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Guest Blog Part 2, with Jarmanmurphy - Spring Bulbs

As the days have shortened, and with the light fading and the coldness reaching down into the soil, layers of papery bulbs have been planted in the Lyme Regis earth.

Bulbs always bring a surprise when they flower. You know they are buried in the ground, but as they emerge and bloom you fall head over heels with their flash of colour and form.  Sharing this excitement with a client and watching them become eager and passionate observers of detail and change in their garden, is a true pleasure.

 In the Sitting Spiritually garden we have extended the range of bulbs to compliment the new planting with highlights and sculptural forms. We have also thought about the feel and emotion of the garden within both the new and current plantings.

 We chose Narcissus Thalia, Jack Snipe and Hawera as base notes to thread and weave through the new planting, bringing a clarity from early spring which is very welcome after the dark winter months. We are really looking forward to seeing this combination of bulbs gently link the different areas of the garden, and bathe it in delicious scent. The flowers are all good for cutting, too, so even on days too miserable to be outside, they can be cut and brought into the house to be enjoyed in a favourite vase or jug. 


Narcissus Thalia
Narcissus Jack Snipe
Narcissus Hawera

Narcissus Thalia is a beautiful dainty flower that brings a welcome freshness to early spring days; two or three heads emerging from each greeny white bud to form simple pure white delicate petals that are slightly flared back to show off the cup. They are reliable spreaders, and we expect the groups we planted to expand into swathes of nodding white that glows above the emerging shoots of perennials and grasses.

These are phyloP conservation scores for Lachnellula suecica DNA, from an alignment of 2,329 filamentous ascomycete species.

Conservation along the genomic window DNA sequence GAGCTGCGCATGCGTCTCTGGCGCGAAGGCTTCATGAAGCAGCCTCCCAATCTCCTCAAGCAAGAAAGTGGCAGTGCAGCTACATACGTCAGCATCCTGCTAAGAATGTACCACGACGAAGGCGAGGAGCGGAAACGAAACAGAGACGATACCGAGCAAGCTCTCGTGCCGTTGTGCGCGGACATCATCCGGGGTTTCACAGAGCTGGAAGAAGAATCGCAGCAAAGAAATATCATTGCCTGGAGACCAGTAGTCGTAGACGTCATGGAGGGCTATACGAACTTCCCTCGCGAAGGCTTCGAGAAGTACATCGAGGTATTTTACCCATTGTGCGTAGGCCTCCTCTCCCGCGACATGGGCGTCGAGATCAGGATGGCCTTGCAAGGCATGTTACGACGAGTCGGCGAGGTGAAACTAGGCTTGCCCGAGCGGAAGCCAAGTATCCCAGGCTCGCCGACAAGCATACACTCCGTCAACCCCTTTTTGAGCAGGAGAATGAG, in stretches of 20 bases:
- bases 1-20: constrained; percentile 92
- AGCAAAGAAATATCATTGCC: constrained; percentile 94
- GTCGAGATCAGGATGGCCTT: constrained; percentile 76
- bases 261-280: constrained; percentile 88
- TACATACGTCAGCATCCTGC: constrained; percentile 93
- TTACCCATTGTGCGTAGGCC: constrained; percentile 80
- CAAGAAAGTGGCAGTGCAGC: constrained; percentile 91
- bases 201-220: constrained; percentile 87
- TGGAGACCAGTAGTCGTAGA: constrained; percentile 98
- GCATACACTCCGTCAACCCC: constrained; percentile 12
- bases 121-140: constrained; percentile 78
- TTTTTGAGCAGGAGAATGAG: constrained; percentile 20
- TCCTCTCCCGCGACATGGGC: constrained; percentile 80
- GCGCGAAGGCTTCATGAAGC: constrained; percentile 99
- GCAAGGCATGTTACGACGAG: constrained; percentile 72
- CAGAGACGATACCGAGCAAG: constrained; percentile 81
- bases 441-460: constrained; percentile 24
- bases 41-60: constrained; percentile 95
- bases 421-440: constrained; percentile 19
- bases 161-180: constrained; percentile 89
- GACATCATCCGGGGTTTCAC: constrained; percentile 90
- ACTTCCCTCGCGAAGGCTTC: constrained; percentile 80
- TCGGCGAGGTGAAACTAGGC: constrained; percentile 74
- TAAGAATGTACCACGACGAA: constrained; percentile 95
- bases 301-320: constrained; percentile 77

The single flowered Narcissus Jack Snipe will add a lower level of interest with its pale yellow petals and egg yolk rich cup. This solid little daffodil will happily face the sun and shine out, despite being smaller than its neighbours. Narcissus Hawera is a favourite of ours, and we love seeing how they appear in the garden in late spring as surrounding herbaceaous planting is really getting going. Slightly taller than Thalia, they hover above, their tiny, lemon-yellow heads bobbing about as if they have so much energy, they are trying to fly away.

Away from direct sun, and left to naturalise under the Acer Ginnala and the boardwalk, we have planted Erythronium Dens Canis Purple King, or Dog’s tooth violet. The purple pink flowers with reflexed petals branching over mottled leaves will offer a subtle brightness to shady areas of the garden, slowly spreading to colonise and create soft drifts for extra spring colour. 

Erythronium Dens Canis Purple King

Allium ‘Purple Sensation’ were already established through the lower beds creating a speckled, purple haze that hovered through the garden from mid May.  Creeping into this planting and beyond we have introduced Allium Atropurpureum, to add a darker hue.  They will link the new boardwalk planting with the established areas of the garden with a slight variation in form, not to jar the eye, but to thread through a subtle contrast.

 Making a more dramatic appearance will be Allium ‘Red Mohican’ amongst the grasses in the decking terrace.  Its soaring form, with tufty earth-red flowers will grow through the Molinia caerulea subsp. arundinacea ‘Karl Foerster’ like rusty baubles.  The Allium seed heads remaining to accompany the grasses as they flower later in the season.

 The gravel bed, with its transparent veil of planting needs a more delicate partnership.  Species tulips will create patches and colonies of delicate colour weaving in between the new growth of Eryingium ‘Ebracteacum’ and Stipa barbata. Tulipa Saxatalis will create pastel ribbons of colour from the balcony above, but from the adjacent swing seat, the delicate pared petals will reach open in the sun, to reveal their stamen and egg-yellow centre within.

 Next year there are plans to extend the season further with Autumn Crocus and early spring bulbs.  For now, the parcels in the ground lie dormant and we all quietly wait for the bulbs to emerge and for the delight to begin.

Allium Atropurpureum
Allium Red Mohican

Contact  jarmanmurphy garden designers

Sarah Jarman: 07872 972259  Anna Murphy 07812 086104

See the new Sitting Spiritually Garden at our
Open Weekend 29th & 30th April 2017

Posted by Siobhan on December 13th 2016

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